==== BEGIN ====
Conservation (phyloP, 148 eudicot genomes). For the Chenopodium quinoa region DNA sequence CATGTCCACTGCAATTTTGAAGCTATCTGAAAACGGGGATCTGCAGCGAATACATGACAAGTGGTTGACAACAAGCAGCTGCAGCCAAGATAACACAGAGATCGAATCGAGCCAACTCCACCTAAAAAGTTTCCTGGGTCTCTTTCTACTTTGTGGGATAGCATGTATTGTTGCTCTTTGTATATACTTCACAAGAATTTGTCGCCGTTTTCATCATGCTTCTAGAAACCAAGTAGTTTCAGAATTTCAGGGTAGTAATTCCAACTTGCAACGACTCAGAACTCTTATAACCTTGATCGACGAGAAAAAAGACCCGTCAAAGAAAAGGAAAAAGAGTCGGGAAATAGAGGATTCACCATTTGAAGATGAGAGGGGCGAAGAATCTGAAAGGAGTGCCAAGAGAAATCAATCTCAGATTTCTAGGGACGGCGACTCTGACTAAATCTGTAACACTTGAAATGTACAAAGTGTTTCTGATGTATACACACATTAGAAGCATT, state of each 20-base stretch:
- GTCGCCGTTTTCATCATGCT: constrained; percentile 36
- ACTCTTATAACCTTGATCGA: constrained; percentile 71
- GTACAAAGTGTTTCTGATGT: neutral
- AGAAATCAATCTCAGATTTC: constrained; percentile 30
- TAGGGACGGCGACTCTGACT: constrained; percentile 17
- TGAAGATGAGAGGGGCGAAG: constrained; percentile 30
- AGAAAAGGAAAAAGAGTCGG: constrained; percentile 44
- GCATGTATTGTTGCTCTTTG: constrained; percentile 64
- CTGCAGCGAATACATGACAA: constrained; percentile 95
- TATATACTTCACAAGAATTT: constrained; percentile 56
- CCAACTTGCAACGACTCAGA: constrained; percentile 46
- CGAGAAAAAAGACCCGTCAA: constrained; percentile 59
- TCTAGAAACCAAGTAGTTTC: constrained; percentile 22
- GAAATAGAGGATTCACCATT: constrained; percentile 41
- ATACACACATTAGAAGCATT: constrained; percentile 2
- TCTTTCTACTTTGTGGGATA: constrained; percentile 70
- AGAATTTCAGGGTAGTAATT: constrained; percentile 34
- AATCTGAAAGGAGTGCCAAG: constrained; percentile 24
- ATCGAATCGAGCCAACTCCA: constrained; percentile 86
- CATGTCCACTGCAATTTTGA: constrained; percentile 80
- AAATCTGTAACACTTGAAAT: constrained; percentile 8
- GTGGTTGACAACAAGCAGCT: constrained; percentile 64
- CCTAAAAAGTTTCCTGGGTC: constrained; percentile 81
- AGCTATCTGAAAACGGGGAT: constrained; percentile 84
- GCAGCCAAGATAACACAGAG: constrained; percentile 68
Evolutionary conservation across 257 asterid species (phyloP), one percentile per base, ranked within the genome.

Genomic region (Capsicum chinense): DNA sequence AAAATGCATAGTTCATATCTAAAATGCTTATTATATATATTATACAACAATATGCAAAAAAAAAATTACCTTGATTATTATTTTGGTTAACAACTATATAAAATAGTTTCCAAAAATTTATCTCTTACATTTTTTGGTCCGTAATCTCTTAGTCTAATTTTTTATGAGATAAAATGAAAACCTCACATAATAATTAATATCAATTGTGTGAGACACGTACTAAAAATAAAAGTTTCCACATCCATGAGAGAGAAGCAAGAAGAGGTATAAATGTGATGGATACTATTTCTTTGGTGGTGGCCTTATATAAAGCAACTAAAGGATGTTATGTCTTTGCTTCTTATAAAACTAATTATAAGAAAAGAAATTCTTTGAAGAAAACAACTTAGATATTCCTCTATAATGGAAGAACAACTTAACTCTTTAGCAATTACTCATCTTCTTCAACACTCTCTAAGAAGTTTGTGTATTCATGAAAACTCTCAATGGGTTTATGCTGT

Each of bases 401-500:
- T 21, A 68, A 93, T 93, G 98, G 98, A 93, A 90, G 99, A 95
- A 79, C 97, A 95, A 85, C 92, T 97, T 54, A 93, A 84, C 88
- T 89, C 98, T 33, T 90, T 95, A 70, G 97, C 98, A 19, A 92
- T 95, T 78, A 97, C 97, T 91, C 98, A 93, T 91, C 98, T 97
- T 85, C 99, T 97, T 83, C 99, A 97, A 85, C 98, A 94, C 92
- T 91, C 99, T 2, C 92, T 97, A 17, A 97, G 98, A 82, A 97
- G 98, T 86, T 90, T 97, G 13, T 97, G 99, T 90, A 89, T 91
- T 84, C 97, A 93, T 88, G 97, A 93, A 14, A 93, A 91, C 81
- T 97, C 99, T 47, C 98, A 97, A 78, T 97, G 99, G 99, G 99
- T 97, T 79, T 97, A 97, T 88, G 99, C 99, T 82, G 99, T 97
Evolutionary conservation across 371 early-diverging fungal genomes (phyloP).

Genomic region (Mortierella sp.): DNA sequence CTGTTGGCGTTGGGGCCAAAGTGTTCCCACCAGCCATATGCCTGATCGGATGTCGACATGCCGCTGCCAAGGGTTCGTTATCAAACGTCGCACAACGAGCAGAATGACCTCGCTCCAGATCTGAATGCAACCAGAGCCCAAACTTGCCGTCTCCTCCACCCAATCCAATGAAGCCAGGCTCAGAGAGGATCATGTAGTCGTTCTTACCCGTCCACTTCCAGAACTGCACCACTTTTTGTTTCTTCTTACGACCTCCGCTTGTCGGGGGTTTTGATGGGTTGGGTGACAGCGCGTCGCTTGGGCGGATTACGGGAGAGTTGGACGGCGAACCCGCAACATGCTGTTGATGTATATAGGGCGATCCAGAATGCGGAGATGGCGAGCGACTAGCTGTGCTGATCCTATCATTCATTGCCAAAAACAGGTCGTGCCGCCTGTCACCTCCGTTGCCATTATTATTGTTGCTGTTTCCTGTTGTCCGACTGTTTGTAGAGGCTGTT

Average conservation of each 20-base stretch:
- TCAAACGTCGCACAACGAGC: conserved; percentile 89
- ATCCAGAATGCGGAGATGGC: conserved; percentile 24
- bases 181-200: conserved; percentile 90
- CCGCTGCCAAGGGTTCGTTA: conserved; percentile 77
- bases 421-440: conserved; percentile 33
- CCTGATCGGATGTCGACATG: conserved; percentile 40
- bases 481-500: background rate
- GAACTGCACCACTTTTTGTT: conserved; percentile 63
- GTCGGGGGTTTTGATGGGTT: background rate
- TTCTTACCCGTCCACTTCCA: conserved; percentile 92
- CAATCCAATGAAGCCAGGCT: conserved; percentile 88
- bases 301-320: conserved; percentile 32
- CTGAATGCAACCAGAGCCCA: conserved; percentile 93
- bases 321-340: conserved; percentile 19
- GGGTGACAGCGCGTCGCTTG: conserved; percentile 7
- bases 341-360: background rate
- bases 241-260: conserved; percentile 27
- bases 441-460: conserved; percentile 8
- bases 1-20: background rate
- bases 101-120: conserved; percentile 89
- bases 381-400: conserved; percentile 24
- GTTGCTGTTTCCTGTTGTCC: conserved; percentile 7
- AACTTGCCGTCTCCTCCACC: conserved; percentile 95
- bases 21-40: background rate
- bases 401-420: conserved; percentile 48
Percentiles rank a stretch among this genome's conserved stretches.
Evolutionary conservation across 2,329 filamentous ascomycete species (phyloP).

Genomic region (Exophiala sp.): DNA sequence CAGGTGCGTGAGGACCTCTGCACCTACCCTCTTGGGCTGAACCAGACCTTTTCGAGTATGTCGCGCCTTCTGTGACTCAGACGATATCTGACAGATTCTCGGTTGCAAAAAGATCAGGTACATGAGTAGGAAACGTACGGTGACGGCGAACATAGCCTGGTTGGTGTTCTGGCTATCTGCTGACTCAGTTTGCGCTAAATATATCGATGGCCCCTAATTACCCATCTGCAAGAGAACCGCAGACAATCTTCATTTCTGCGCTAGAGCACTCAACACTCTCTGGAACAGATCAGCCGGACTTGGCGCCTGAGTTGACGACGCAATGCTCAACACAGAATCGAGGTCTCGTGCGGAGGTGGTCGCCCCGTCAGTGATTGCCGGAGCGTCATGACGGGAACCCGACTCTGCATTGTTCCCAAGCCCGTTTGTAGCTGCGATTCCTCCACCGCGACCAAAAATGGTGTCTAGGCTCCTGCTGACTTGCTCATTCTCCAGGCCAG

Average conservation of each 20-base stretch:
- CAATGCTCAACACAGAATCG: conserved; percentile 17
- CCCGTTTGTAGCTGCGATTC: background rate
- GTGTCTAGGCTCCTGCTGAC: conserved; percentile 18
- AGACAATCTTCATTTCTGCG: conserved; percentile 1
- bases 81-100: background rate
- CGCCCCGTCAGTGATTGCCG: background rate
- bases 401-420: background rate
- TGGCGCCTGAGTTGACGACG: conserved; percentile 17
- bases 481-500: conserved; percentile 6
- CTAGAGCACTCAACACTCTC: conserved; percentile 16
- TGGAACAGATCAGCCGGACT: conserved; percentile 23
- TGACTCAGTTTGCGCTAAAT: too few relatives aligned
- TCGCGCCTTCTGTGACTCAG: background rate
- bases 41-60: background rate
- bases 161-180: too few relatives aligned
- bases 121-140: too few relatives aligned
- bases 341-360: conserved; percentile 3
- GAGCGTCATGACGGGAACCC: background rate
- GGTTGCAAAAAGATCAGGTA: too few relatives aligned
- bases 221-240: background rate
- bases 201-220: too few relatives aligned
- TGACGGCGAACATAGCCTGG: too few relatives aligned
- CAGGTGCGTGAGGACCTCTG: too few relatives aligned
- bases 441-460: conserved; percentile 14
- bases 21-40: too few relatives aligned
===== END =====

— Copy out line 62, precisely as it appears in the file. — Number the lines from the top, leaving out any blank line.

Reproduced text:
- bases 101-120: conserved; percentile 89